I love the New Year. It’s a time for setting goals, fresh starts, and new hopes.
I realize the New Year is arbitrary. You could and should start at any point in time to work towards your goals and resolutions. I am a firm believer in doing what you can today to get closer to your goal.
But still - I think it can be helpful to focus on certain big goals that we can return to throughout the year. We can use the calendar year as a frame for focusing on our intentions. Some people choose a word, an annual mantra to hold onto.
Last year I focused on play, and while I feel like it was definitely something I carried with me throughout the year, I feel like I need to continue to push play into my life. I want more play like relaxed Summer days of sitting in the creek with the kids, more of just being silly, more dancing, and more making myself laugh. For instance, I like to write the days of the week like this: “Sundae”, “Mondee”, and “Thor’s Day.” And I use “chix” instead of chicken, “styx” instead of sticks, and “Biznasty” instead of business. It’s dumb and pointless, but it brings little ounces of joy to the mundane.
So, what is on the deck for 2019? In five words: Community, Creativity, Confidence, Body, and House! I am going to be starting many new ventures next year. I’m pushing myself harder than ever, and I feel really excited and terrified at the bed that I am making. I think it is going to be exhilarating and probably exhausting, but I feel like it’s an all or nothing moment.
Here are my goals for 2019:
What are your goals for 2019? Do you have a “word” or a mantra?
Happy New Year!!!!
More From Spring Bird
One of my goals this year was to acknowledge joy and delight. So, I started keep track of my favorite things - things that truly make me smile and laugh.
I was going to present them daily leading up to Christmas like an Advent Calendar (because Advent Calendars are one of my favorite things), but I didn't get my illustrations ready in time.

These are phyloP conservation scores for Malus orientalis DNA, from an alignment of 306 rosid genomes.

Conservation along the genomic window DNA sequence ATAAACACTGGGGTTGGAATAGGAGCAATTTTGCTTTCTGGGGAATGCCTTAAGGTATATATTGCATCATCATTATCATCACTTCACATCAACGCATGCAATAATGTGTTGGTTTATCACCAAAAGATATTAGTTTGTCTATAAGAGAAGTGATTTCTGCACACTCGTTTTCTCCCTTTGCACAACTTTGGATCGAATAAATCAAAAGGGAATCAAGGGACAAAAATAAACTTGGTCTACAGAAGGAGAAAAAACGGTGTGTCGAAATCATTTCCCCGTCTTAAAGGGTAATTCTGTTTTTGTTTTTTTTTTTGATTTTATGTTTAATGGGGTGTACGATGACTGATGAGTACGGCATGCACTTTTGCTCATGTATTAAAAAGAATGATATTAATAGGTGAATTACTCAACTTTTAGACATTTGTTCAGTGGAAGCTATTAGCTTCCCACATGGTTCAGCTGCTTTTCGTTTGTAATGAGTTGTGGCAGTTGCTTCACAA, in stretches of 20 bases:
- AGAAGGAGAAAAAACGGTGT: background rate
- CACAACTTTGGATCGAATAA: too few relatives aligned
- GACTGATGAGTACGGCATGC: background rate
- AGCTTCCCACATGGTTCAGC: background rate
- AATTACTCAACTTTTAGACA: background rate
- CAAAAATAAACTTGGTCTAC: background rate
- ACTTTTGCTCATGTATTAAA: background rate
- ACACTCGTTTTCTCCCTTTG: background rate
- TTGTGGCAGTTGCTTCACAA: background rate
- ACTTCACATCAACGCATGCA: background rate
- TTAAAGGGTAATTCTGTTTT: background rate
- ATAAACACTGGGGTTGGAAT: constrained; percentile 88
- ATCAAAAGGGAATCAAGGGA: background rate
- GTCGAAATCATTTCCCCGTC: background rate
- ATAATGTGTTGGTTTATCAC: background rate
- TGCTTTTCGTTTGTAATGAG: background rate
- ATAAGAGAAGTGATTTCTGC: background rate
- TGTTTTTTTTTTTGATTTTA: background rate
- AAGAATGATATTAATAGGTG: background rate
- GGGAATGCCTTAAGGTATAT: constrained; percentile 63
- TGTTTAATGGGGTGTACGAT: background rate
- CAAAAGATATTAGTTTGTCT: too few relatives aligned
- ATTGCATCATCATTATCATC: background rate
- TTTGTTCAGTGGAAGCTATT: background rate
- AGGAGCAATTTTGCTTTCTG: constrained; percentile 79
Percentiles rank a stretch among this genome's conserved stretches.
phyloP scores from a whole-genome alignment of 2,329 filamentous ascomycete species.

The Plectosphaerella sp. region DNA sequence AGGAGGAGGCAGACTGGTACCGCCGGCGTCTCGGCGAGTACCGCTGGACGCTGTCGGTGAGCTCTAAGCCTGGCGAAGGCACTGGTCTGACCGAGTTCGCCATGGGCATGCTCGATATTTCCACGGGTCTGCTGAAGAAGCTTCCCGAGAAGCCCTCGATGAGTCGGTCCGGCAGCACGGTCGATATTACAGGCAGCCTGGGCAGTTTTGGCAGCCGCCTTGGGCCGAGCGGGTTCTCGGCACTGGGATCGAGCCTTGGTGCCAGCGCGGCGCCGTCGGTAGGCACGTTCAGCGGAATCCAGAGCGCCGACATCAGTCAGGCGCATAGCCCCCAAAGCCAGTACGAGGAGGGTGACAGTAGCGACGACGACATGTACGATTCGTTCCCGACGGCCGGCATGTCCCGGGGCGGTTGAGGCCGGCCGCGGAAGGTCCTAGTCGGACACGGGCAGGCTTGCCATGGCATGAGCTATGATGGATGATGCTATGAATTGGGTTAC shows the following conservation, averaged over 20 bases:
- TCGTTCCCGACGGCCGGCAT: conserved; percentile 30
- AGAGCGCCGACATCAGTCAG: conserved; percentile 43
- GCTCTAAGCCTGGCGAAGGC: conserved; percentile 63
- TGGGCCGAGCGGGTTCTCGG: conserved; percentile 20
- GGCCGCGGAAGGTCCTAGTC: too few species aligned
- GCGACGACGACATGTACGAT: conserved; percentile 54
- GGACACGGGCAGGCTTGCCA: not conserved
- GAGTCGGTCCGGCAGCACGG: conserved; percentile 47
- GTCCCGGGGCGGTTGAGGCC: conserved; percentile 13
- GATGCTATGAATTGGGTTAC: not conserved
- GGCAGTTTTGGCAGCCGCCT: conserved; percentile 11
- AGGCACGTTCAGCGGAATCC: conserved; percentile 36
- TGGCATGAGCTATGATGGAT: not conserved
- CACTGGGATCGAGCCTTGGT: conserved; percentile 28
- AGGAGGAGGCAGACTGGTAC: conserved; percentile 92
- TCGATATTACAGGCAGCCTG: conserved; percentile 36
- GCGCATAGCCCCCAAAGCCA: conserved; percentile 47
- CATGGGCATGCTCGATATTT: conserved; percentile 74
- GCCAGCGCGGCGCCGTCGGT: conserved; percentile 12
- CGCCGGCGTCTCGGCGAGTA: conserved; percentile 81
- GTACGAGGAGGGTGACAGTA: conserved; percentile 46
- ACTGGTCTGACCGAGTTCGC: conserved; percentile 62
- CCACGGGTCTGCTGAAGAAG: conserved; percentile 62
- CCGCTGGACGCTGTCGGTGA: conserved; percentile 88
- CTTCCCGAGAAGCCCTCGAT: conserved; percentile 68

So, I am presenting them in the form of another favorite thing, as a listicle! I hope this post brings you some joy as you read it, and I really encourage you to keep a list of your favorite things. It's a fun thing to come back to -- especially on the sourest of days!!!
1. Advent Calendars - Especially Ones With Doors and Chambers
2. Stop Motion Animation - All Kinds
3. Clear Plastic Containers ( aesthetically - not environmentally)
4. Walled Gardens
5. Secret Worlds
Let’s talk about failure!
What do we do when outcomes do not meet our expectations?
Do we alter our expectations to meet the fruit of our efforts? Do we internalize perceived defeats as a challenge to double down even harder - to persist? Do we pivot and try something new - employ a different strategy?
I struggle with failure at the end of the year, when the books get balanced and the tally marks scratched into the wax of this year’s tablet. All of the hard work, effort, hopes, and dreams get boiled down into numbers that may break your heart.
How much longer can we go like this? When is a business failing, and when is it pushing through the weeds, over the bumps, and up the steep learning curves?
At times like this, all I can do is feel the fire in my belly that pushes me forward to the next day - to the next painting, blog, strategy, and hope. (Maybe this one will work.)
I say, “ Here I am - today - in this moment. This is what I have to offer the world.”
And I can feel good about that - one hundred percent satisfied. I may be losing by some metrics, but I embrace that loss if I know that I am doing work that I feel good about.
It’s at times like this that I keep thinking about the blue, weedy chicory plant that miraculously bloomed in the barren dirt patch that is my front yard, left by an excavator that disturbed the top soil and removed its greenery.
I was so happy to have this singular chicory plant find its way to my dull yard - to bring its beauty there, but to my disappointment, that night, a deer snatched the blue flower off its stem!
My spirits sank. “So much for that!” I thought, but the next day, there was a new blossom flowering on a different spot on the plant. Hope springs! Well, it got eaten during its first night, too! Then, the day after, a new bloom would arise, and it would go on like that throughout the whole Summer. “Here I am!” it would say, and then, “Now I am gone!” Then again, “Here I am!”
Eventually, a second and third chicory plant found rooting. By the end of Summer, there were three tough, weedy chicory plants in my mostly barren yard. Maybe this Summer the three plants will give rise to a few more. And maybe after several Summers, there would be more than enough chicory plants blooming in my front yard that I will not be able to refer to it as barren anymore, and maybe then there will be so many that we won’t mind losing some to the deer.